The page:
The end result is rising air over the eastern Pacific. This pulls in air from over the western Pacific, reversing the air flow near NE Australia - and taking with it the moisture feed for Australia.When this reversal occurs it is called an El Nino (which refers to a link between the failure of the South American anchovy fishery and Christmas - El Nino is "the boy child").
El Ninos occur with different intensities, durations and months of onset - all of which make it hard to predict the results of their occurrence, let along predicting when they will occur. Recent El Nino activity has been:
Normally El Ninos are separated by normal years or "more than normal" years (dubbed La Ninas). In the 90's this has not been occurring, with a series of El Ninos stringing together what should normally have been minor droughts.
An El Nino is a process that has potentially severe symptoms for us. We measure its onset with the Southern Oscillation Index, the SOI. This compares air pressures at Darwin and Tahiti. At each site the number of Standard Deviations from the norm for the pressure anomaly are measured (an anomaly is the difference between a measurement and the average). The data from the two sites are them merged to form the index.
The SOI is strongly negative during an El Nino, around 0 on a normal year and strongly positive during a La Nina. The usual range for the SOI is between -20 & 20, with extremes out past -30 & 30.You may also hear of the blanket term ENSO - which stands for El Nino Southern Oscillation.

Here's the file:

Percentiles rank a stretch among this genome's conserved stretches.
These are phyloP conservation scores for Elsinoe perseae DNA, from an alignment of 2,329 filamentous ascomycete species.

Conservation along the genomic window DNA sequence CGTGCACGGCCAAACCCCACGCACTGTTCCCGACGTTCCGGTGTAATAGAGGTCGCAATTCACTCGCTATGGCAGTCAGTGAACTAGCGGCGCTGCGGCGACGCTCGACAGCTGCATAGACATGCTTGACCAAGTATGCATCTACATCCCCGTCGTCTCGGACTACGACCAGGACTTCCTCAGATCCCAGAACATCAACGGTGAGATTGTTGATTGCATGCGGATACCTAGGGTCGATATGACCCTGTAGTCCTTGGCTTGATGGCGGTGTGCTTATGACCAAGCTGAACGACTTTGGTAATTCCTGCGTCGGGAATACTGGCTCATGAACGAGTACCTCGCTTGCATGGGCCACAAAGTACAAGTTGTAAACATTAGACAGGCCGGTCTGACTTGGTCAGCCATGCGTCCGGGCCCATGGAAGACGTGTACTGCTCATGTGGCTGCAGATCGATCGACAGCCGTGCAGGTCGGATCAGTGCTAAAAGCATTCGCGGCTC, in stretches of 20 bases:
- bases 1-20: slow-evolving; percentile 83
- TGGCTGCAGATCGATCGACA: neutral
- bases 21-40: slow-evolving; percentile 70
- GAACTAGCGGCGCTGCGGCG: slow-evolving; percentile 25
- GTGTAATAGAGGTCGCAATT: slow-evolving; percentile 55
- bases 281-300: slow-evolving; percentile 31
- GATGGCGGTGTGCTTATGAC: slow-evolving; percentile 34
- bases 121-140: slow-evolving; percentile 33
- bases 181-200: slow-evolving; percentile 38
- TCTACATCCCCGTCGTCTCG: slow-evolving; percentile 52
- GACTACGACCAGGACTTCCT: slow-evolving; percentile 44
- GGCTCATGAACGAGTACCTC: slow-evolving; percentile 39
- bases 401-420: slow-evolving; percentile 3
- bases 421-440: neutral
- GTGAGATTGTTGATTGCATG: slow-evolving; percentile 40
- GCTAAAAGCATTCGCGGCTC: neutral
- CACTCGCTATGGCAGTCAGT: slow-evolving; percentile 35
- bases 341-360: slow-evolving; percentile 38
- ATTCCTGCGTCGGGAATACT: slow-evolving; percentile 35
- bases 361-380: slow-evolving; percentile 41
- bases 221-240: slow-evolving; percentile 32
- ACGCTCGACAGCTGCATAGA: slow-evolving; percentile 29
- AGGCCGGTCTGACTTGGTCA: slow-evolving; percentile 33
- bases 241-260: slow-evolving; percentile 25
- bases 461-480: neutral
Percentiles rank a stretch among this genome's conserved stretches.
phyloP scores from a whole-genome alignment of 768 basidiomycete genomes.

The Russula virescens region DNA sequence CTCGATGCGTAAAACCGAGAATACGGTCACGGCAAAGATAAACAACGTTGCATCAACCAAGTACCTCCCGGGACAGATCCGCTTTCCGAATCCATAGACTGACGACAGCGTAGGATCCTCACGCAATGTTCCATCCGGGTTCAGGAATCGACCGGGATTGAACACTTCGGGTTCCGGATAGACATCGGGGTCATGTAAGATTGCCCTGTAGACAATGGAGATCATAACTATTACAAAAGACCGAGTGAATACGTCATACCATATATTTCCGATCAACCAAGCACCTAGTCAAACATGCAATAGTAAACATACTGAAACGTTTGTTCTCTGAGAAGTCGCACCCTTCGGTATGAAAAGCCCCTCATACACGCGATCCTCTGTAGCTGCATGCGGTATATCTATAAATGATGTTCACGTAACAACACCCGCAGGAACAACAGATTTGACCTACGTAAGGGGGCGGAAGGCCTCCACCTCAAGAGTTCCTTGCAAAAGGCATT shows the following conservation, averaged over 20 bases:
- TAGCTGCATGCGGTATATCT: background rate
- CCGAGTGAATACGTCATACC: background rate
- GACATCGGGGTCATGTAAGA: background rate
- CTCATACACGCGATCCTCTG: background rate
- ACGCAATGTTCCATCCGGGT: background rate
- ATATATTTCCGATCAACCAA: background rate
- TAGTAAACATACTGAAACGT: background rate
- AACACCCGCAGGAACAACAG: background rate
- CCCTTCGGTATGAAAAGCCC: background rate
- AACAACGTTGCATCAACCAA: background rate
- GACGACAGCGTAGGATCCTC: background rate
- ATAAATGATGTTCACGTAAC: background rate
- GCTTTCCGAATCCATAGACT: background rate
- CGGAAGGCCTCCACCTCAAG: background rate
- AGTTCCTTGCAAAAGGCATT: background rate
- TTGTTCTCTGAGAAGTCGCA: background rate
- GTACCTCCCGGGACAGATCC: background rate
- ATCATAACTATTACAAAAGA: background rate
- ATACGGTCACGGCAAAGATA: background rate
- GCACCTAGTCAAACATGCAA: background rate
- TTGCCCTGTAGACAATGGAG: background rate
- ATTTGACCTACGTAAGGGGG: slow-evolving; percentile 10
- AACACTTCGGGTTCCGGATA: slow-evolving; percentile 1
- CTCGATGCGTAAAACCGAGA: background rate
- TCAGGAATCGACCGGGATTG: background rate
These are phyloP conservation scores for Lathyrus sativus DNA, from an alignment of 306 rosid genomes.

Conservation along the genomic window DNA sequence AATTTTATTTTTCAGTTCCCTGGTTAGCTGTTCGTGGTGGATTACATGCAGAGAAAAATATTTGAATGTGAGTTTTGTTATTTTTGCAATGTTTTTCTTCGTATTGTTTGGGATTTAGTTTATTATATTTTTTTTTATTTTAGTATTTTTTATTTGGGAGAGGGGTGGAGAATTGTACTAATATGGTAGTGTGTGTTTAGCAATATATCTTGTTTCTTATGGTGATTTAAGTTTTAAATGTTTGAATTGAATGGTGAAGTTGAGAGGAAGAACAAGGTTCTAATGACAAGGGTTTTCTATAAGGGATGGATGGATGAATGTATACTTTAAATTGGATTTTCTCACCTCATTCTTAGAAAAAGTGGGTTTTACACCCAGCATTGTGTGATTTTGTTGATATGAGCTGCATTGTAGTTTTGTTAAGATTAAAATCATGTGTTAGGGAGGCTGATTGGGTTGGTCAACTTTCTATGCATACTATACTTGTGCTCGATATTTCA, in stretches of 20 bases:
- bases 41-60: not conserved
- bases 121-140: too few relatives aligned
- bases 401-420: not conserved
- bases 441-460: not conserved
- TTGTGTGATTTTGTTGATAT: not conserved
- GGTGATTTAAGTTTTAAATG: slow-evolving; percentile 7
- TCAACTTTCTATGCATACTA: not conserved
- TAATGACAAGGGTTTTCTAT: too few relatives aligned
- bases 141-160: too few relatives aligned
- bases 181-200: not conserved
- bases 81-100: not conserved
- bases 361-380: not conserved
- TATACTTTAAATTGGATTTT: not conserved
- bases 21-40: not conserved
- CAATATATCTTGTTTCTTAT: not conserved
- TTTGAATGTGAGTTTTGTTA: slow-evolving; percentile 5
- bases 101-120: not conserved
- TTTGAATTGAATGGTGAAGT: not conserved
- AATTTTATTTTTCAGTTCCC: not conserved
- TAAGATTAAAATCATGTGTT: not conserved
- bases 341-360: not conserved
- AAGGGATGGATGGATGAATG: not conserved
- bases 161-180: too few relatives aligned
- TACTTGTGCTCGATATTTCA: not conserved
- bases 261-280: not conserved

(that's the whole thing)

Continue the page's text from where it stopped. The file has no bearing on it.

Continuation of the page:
There are lots of sources of information about this phenomenon, in published or electronic form. Its worth the effort if you have an interest.
El Ninos are probably part of a global-scale process that is yet to be resolved. For example, cooling in the central Atlantic seems to be linked. Sea surface temperature anomalies off Australia's northwest coast are likely to be as important as El Ninos for the ACT. These drive the northwest cloudbands that are at times the main source of rain for us.
So, what does it all mean for the ACT firefighter?
The onset of drought in the ACT is linked to El Ninos at about the 70% level. Reasonable odds, maybe. But the results of an El Nino driven drought are major wildfires for which we need to be very well prepared. The failure of such a drought is a relatively 'easy' summer's firefighting.
|Drought occurs, big fires||
Lots of work
Lots of damage
$millions extra lost
|No drought||'Easy' summer||'Easy' summer|
As a result, the need to predict these events is critical so that we can increase our preparedness. If, as seems likely based on past BKDI records, we are entering a dry spell in the ACT, and, as seems possible, we are entering an intense El Nino event, then the implication is clear.
Concpets & Risk Analysis Unit